The very special aptitude of the participants in these early programmes and their dedication was such that at the end of 1994, barely one year after the formation of the Studio and CTP programmes, it was possible for CAPAB Opera to mount the world première of ‘Enoch, Prophet of God’ and opera with libretto by Michael Williams and music by Roelof Temmingh, with all the black solo roles in the opera being sung by members of the opera Studio and with the CTP members singing as the black chorus required.
The existence of large numbers of exceptional operatic vocal talent among the black community could no longer be denied. What became a pressing artistic issue, however, was the creation of a suitable operatic repertoire for these singers and the possible adaptation of the production styles of the standard repertoire to create novel dramatic possibilities and credibilities, given the sudden transformation of operatic casts from being 98% white to casts being 98% black.
My immediate choice (1995) fell on Gershwin’s Porgy and Bess, an opera of extreme complexity and technical difficulty, which had both a large cast and the copyright requirement of having all the black roles (and there are only two small white speaking roles in the opera) being cast by black singers. I felt this would provide an excellent challange for our newly formed training programmes and was fortunate in being able to invite several American specialists to participate either as conductor, director or soloists in the production. It gives me great joy that in this current Berlin season of the opera we have Willie Waters, who conducted our 1995 production, at the musical helm while many of the singers originally in the Studio and the CTP are either singing principal roles or are members of the Voice of the Nation Chorus.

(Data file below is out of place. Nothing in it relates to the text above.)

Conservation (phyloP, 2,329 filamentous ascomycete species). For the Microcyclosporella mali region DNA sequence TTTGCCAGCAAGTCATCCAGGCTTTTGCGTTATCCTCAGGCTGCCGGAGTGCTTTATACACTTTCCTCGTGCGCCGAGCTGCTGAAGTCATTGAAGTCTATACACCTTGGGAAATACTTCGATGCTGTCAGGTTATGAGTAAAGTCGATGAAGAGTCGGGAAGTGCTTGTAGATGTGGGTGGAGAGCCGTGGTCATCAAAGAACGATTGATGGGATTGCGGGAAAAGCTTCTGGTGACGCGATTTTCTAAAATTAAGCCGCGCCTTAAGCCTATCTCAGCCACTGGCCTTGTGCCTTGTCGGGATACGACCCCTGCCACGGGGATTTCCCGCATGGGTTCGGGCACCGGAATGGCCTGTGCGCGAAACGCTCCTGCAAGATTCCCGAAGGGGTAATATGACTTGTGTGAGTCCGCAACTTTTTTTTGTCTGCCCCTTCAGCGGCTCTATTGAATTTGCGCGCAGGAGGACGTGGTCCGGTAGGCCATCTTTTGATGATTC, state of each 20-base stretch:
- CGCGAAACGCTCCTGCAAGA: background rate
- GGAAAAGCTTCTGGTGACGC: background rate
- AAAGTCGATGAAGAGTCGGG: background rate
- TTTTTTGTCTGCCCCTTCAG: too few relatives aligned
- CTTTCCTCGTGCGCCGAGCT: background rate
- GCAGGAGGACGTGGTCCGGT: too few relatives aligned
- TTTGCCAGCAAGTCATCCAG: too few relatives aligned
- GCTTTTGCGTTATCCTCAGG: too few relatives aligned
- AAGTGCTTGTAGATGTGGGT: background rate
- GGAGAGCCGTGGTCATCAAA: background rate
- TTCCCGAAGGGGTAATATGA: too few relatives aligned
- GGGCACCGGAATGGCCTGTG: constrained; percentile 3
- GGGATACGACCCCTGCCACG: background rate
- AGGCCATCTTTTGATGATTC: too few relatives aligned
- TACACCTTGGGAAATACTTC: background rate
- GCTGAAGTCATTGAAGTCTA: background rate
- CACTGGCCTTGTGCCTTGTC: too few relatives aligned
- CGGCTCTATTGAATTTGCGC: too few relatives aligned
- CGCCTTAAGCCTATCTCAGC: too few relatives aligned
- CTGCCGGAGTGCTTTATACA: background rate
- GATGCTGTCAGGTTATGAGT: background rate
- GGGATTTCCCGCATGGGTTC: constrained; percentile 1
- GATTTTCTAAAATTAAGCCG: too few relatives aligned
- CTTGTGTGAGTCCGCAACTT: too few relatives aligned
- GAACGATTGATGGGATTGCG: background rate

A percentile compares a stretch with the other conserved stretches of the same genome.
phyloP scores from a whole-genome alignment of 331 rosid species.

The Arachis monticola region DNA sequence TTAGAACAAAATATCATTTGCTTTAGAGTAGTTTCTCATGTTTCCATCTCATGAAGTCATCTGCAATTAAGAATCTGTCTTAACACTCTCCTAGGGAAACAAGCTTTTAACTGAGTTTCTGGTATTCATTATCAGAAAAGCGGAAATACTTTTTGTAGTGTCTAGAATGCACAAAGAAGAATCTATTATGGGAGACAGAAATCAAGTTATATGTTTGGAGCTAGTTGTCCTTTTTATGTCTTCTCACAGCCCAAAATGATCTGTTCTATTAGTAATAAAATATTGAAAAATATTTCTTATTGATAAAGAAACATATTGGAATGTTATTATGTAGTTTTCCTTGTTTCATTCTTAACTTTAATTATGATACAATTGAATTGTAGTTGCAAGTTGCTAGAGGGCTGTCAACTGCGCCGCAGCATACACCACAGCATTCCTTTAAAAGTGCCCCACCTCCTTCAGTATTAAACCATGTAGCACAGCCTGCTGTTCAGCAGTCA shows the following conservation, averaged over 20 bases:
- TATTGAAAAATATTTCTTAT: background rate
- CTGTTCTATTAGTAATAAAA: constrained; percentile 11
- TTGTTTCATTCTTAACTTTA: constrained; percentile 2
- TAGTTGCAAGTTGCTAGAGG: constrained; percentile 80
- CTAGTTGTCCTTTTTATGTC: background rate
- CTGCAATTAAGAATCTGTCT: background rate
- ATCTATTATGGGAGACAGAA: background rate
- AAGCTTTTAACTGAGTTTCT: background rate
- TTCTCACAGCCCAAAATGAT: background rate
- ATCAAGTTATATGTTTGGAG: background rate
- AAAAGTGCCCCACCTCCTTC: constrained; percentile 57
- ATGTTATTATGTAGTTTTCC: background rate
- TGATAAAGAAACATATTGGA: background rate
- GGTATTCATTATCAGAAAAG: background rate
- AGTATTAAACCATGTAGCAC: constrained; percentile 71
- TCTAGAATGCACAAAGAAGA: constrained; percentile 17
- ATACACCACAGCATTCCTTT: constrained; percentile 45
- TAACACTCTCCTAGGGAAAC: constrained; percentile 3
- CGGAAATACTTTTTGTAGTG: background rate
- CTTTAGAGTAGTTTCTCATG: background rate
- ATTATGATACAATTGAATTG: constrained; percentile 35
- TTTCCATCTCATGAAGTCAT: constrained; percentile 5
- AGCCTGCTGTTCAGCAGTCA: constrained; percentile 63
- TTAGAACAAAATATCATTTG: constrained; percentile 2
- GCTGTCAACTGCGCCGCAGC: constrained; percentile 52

Later examples of operas from the standard Western repertoire which were adapted to reflect particular South African cultural values and performed by our company (also in collaboration with UCT Opera school) were Bohème Noir, a version of Puccini’s opera which left the music intact but the libretto of which had been completely re-written by Hal shaper to set the story in Johannesburg in the midst of the student riots in 1976; a condensed version of Verdi’s Macbeth, focusing the musical and dramatic action on the two Macbeths and the Witches and setting the action in a completely African context (musical adaptation: Pieter van Dyk, Stage Direction Brett Bailey); Purcell’s Dido and Aeneas, setting the Carthaginian action in a clearly African climate and alternating the original music with dance divertissements in authentic African idiom (African music by Dizyu Plaatjies and Amampondo, Stage Direction by Paul Stern).
Original operas were created to librettos provided by the passionate and indefatigable Michael Williams – Orphans of Qumbu, Buchuland, Love and Green Onions – with music by South African composers both black and white, but the key problem of what constitutes authentic and original South African opera remains as yet unsolved and will no doubt prove a point of major debate for some time to come, until we are fortunate enough to give birth to the equivalent of an African Verdi.